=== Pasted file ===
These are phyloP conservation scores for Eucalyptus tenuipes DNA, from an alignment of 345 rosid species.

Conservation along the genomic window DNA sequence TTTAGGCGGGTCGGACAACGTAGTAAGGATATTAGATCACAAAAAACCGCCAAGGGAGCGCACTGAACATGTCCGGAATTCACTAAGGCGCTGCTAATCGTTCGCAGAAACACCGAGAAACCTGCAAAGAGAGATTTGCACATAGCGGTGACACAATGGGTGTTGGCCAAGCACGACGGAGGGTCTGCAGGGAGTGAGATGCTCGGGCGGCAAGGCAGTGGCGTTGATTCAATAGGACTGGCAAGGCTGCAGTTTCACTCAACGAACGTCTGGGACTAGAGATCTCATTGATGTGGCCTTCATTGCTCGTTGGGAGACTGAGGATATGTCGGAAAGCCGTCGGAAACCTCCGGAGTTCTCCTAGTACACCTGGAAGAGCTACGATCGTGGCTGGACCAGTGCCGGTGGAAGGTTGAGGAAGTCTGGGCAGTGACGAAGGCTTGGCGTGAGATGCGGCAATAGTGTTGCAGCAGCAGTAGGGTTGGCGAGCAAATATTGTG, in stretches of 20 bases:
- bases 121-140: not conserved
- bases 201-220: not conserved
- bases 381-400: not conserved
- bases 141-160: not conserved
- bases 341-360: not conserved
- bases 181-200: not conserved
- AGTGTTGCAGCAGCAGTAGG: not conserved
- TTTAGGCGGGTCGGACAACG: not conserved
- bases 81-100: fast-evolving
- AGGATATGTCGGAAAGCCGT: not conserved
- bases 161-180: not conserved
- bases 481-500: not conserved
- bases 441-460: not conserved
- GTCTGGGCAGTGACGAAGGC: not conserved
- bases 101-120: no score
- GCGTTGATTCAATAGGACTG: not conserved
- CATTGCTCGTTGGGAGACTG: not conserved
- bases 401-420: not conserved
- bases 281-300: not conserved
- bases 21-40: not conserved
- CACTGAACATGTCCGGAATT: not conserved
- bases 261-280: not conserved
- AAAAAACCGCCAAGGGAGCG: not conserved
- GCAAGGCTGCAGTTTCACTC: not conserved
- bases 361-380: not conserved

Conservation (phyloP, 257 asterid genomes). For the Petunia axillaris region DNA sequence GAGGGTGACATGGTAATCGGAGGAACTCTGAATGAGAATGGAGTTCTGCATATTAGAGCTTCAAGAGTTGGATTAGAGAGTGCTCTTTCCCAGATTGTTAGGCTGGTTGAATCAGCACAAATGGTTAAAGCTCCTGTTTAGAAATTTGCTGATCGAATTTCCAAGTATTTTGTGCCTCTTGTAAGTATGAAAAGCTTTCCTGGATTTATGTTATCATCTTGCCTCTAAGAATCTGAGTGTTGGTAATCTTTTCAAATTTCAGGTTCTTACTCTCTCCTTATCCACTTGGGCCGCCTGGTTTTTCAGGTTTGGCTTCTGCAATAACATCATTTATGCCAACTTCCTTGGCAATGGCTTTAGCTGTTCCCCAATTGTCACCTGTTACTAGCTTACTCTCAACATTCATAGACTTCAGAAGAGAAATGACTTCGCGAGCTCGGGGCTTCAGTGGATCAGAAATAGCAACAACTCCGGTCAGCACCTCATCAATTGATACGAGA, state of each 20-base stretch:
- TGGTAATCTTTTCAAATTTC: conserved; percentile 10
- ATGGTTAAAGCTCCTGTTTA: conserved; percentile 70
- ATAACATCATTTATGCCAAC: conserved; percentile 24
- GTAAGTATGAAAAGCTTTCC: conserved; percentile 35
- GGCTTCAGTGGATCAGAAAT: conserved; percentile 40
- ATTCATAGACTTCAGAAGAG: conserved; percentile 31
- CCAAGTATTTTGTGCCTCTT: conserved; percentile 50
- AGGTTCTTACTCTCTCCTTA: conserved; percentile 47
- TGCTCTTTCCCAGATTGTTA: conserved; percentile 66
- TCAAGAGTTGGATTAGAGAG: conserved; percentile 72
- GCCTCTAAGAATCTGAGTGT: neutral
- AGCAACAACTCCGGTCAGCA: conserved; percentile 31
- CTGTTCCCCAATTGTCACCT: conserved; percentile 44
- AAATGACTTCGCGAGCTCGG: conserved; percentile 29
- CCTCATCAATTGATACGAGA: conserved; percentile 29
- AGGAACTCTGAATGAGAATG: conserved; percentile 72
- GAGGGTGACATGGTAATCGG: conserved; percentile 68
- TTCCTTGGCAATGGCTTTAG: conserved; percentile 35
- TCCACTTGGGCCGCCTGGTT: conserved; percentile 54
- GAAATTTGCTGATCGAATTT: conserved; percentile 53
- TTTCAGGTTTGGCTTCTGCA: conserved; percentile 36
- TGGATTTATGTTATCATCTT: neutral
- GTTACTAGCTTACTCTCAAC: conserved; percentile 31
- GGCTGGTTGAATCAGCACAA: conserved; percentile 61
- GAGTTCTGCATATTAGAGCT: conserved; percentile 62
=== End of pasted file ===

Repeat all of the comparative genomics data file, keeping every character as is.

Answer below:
These are phyloP conservation scores for Eucalyptus tenuipes DNA, from an alignment of 345 rosid species.

Conservation along the genomic window DNA sequence TTTAGGCGGGTCGGACAACGTAGTAAGGATATTAGATCACAAAAAACCGCCAAGGGAGCGCACTGAACATGTCCGGAATTCACTAAGGCGCTGCTAATCGTTCGCAGAAACACCGAGAAACCTGCAAAGAGAGATTTGCACATAGCGGTGACACAATGGGTGTTGGCCAAGCACGACGGAGGGTCTGCAGGGAGTGAGATGCTCGGGCGGCAAGGCAGTGGCGTTGATTCAATAGGACTGGCAAGGCTGCAGTTTCACTCAACGAACGTCTGGGACTAGAGATCTCATTGATGTGGCCTTCATTGCTCGTTGGGAGACTGAGGATATGTCGGAAAGCCGTCGGAAACCTCCGGAGTTCTCCTAGTACACCTGGAAGAGCTACGATCGTGGCTGGACCAGTGCCGGTGGAAGGTTGAGGAAGTCTGGGCAGTGACGAAGGCTTGGCGTGAGATGCGGCAATAGTGTTGCAGCAGCAGTAGGGTTGGCGAGCAAATATTGTG, in stretches of 20 bases:
- bases 121-140: not conserved
- bases 201-220: not conserved
- bases 381-400: not conserved
- bases 141-160: not conserved
- bases 341-360: not conserved
- bases 181-200: not conserved
- AGTGTTGCAGCAGCAGTAGG: not conserved
- TTTAGGCGGGTCGGACAACG: not conserved
- bases 81-100: fast-evolving
- AGGATATGTCGGAAAGCCGT: not conserved
- bases 161-180: not conserved
- bases 481-500: not conserved
- bases 441-460: not conserved
- GTCTGGGCAGTGACGAAGGC: not conserved
- bases 101-120: no score
- GCGTTGATTCAATAGGACTG: not conserved
- CATTGCTCGTTGGGAGACTG: not conserved
- bases 401-420: not conserved
- bases 281-300: not conserved
- bases 21-40: not conserved
- CACTGAACATGTCCGGAATT: not conserved
- bases 261-280: not conserved
- AAAAAACCGCCAAGGGAGCG: not conserved
- GCAAGGCTGCAGTTTCACTC: not conserved
- bases 361-380: not conserved

Conservation (phyloP, 257 asterid genomes). For the Petunia axillaris region DNA sequence GAGGGTGACATGGTAATCGGAGGAACTCTGAATGAGAATGGAGTTCTGCATATTAGAGCTTCAAGAGTTGGATTAGAGAGTGCTCTTTCCCAGATTGTTAGGCTGGTTGAATCAGCACAAATGGTTAAAGCTCCTGTTTAGAAATTTGCTGATCGAATTTCCAAGTATTTTGTGCCTCTTGTAAGTATGAAAAGCTTTCCTGGATTTATGTTATCATCTTGCCTCTAAGAATCTGAGTGTTGGTAATCTTTTCAAATTTCAGGTTCTTACTCTCTCCTTATCCACTTGGGCCGCCTGGTTTTTCAGGTTTGGCTTCTGCAATAACATCATTTATGCCAACTTCCTTGGCAATGGCTTTAGCTGTTCCCCAATTGTCACCTGTTACTAGCTTACTCTCAACATTCATAGACTTCAGAAGAGAAATGACTTCGCGAGCTCGGGGCTTCAGTGGATCAGAAATAGCAACAACTCCGGTCAGCACCTCATCAATTGATACGAGA, state of each 20-base stretch:
- TGGTAATCTTTTCAAATTTC: conserved; percentile 10
- ATGGTTAAAGCTCCTGTTTA: conserved; percentile 70
- ATAACATCATTTATGCCAAC: conserved; percentile 24
- GTAAGTATGAAAAGCTTTCC: conserved; percentile 35
- GGCTTCAGTGGATCAGAAAT: conserved; percentile 40
- ATTCATAGACTTCAGAAGAG: conserved; percentile 31
- CCAAGTATTTTGTGCCTCTT: conserved; percentile 50
- AGGTTCTTACTCTCTCCTTA: conserved; percentile 47
- TGCTCTTTCCCAGATTGTTA: conserved; percentile 66
- TCAAGAGTTGGATTAGAGAG: conserved; percentile 72
- GCCTCTAAGAATCTGAGTGT: neutral
- AGCAACAACTCCGGTCAGCA: conserved; percentile 31
- CTGTTCCCCAATTGTCACCT: conserved; percentile 44
- AAATGACTTCGCGAGCTCGG: conserved; percentile 29
- CCTCATCAATTGATACGAGA: conserved; percentile 29
- AGGAACTCTGAATGAGAATG: conserved; percentile 72
- GAGGGTGACATGGTAATCGG: conserved; percentile 68
- TTCCTTGGCAATGGCTTTAG: conserved; percentile 35
- TCCACTTGGGCCGCCTGGTT: conserved; percentile 54
- GAAATTTGCTGATCGAATTT: conserved; percentile 53
- TTTCAGGTTTGGCTTCTGCA: conserved; percentile 36
- TGGATTTATGTTATCATCTT: neutral
- GTTACTAGCTTACTCTCAAC: conserved; percentile 31
- GGCTGGTTGAATCAGCACAA: conserved; percentile 61
- GAGTTCTGCATATTAGAGCT: conserved; percentile 62